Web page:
Bosnia’s War Ended, But Not Its Ethnic Politics

As published in the Huffington Post Source: Bosnia’s War Ended, But Not Its Ethnic Politics | Carl Thor Dahlman, PhD

Any measure of Bosnia’s progress since the Dayton Peace Accord 20 years ago begins and ends with three basic problems: ethnic politics, economic stagnation, and enduring segregation. First, ethnic membership remains the sine qua non of Bosnians’ political rights. The constitution that governs Bosnia violates basic definitions of democratic freedom and human rights because it sometimes puts the rights of ethnic groups above individual rights. The nominal leadership of the country is a tri-partite Presidency, one elected by each of Bosnia’s three largest ethnic groups: Bosniaks, Croats, and Serbs. If you happen to be Jewish or Roma, as were two Bosnians who challenged Dayton’s discriminatory constitution for example, you’re barred from running for the Presidency or the House of Peoples.

Real power is anyway exercised by the two ethnically segregated sub-national entities created by Dayton, the Republika Srpska and the Federation of Bosnia and Herzegovina. Bosnian Serb nationalists have remained in charge of the Republika Srpska since their army created it through war and ethnic cleansing in 1992. The Federation, however, involves further complex territorial subdivisions between Bosnian Croat nationalists and Bosniaks, nominally Muslim Bosnians who have been the largest ethnic group in Bosnia since at least 1971. Most of the 143 local governments at the base of the entities are themselves captured by elected ethno-nationalist interests. In total, there are more than 3,700 elected politicians in Bosnia and ten times as many candidates. At each level of government there are set-aside seats allotted by ethnicity and most candidates are members of one of Bosnia’s many ethnically affiliated political parties.

The second failure of post-war Bosnia is a prolonged economic decline. The country’s productive capacity that was not destroyed by war was made redundant by the sudden exposure of Yugoslavia’s republics to the global market. The primary commodities and simple consumer goods that Bosnia had produced in Yugoslavia’s protected market, for example, aluminum, agriculture, and shoes, were no longer competitive. Much of this cannot be blamed on Dayton, but nonetheless the corruption of Bosnia’s privatization process was a case of bungled international supervision. The few profitable firms not already grabbed as war booty were snatched up by local elites and remain firmly in their grips. The profiteering of state-owned assets was joined by the corruption of elected office as officials turned public services into salable commodities. Foreign investors remain leery of Bosnia’s irregular business conditions and political uncertainty. The result is that almost one-third of the population is jobless, including two-thirds of the young. If they can leave, they do.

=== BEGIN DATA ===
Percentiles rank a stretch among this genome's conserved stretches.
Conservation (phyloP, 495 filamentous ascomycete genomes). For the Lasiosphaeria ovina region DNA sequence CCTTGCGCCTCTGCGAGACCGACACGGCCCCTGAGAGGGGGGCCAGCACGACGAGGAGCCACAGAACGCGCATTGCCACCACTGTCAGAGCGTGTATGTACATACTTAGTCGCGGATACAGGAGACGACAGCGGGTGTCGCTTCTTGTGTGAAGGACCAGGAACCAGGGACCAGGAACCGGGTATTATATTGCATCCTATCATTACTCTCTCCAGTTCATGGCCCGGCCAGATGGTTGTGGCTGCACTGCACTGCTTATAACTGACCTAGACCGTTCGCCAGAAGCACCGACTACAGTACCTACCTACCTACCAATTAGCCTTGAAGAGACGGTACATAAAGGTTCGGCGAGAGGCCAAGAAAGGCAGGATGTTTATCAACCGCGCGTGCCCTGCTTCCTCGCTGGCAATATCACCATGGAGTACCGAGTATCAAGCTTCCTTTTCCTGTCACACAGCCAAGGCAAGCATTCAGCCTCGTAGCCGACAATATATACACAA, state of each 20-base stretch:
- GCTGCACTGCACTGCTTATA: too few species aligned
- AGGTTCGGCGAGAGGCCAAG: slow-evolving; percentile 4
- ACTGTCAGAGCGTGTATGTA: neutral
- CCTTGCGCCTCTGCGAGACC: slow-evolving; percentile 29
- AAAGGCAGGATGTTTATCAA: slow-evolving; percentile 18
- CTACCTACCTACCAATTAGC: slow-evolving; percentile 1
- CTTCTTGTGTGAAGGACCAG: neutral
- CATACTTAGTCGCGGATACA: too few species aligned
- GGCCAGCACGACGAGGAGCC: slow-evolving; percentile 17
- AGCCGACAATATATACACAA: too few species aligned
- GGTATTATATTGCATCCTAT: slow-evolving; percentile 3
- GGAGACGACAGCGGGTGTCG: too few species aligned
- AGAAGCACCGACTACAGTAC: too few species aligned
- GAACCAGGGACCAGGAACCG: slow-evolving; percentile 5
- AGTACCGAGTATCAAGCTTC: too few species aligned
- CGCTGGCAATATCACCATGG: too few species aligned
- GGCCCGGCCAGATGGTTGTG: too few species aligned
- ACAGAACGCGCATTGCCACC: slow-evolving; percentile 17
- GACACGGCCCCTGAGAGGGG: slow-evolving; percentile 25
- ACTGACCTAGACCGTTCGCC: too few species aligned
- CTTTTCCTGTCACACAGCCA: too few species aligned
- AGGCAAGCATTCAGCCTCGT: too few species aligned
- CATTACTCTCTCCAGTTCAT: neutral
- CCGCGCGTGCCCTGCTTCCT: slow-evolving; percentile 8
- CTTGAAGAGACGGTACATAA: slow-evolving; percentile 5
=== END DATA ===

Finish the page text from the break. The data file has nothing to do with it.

Third, and exacerbating all other problems, the Bosnian people remain deeply segregated by the ethnic cleansing campaigns that began in 1992. Besides ending the war, Dayton’s greatest promise to the citizens of Bosnia, half of whom were displaced during the war, was the right “freely to return” to their pre-war residences. This right, something new under the sun of international peace deals, required a serious commitment from the international community to ensure that Bosnians could go home, as many of them wanted.

But the international community failed to meaningfully implement the right of return. In fact, it was NATO peacekeepers who turned away displaced Bosniaks attempting to visit their villages in 1996. The right of return was not an international commitment until years later by which time most Bosnians had already found durable solutions to their displacement. They remain outside the country or in the towns where they became part of Bosnia’s new map of segregated ethnic majorities that reelect ethno-nationalists.

A segregated and fearful population is as the nationalists want while still refusing culpability for Bosnia’s violent segregation. The past two decades of war crimes trials have done little to dent the denialism of the country’s leaders. As Republika Srpska leader Milorad Dodik told my colleague and me in an interview, “it was the life dream of people from Srebrenica to live in Sarajevo and now they do.” This callous attitude toward the ethnic cleansing and genocide in the Drina River valley echoes the denial of war crimes common in the Republika Srpska. The contents of one mass grave after another have always been dismissed. It took years of international pressure before the Bosnian Serb entity would even begin to concede the criminal violence that had established its existence. Croat and Bosniak communities have been similarly averse to acknowledge the war crimes done in their names.

The lasting significance of the war in Bosnia goes beyond the horrific crimes endured by its citizens. Bosnia also foreshadowed more to come, a template for how the international community might respond to the many conflicts that have emerged after the Cold War. The lessons from Bosnia shaped responses to Rwanda, Kosovo, Macedonia, Cyprus, East Timor, and the conflicts in the South Caucasus and the Middle East. In effect, the international community—the Western one at least—learned that stopping a war is hard enough; rebuilding a functional country is nearly impossible. It might have been different if the early years after Dayton were met with a robust international commitment to rebuilding the country for its people rather than a division of spoils for its political leaders. Instead, Bosnia has lost two decades, another generation, to the useless ethnic politics that started the war.

 

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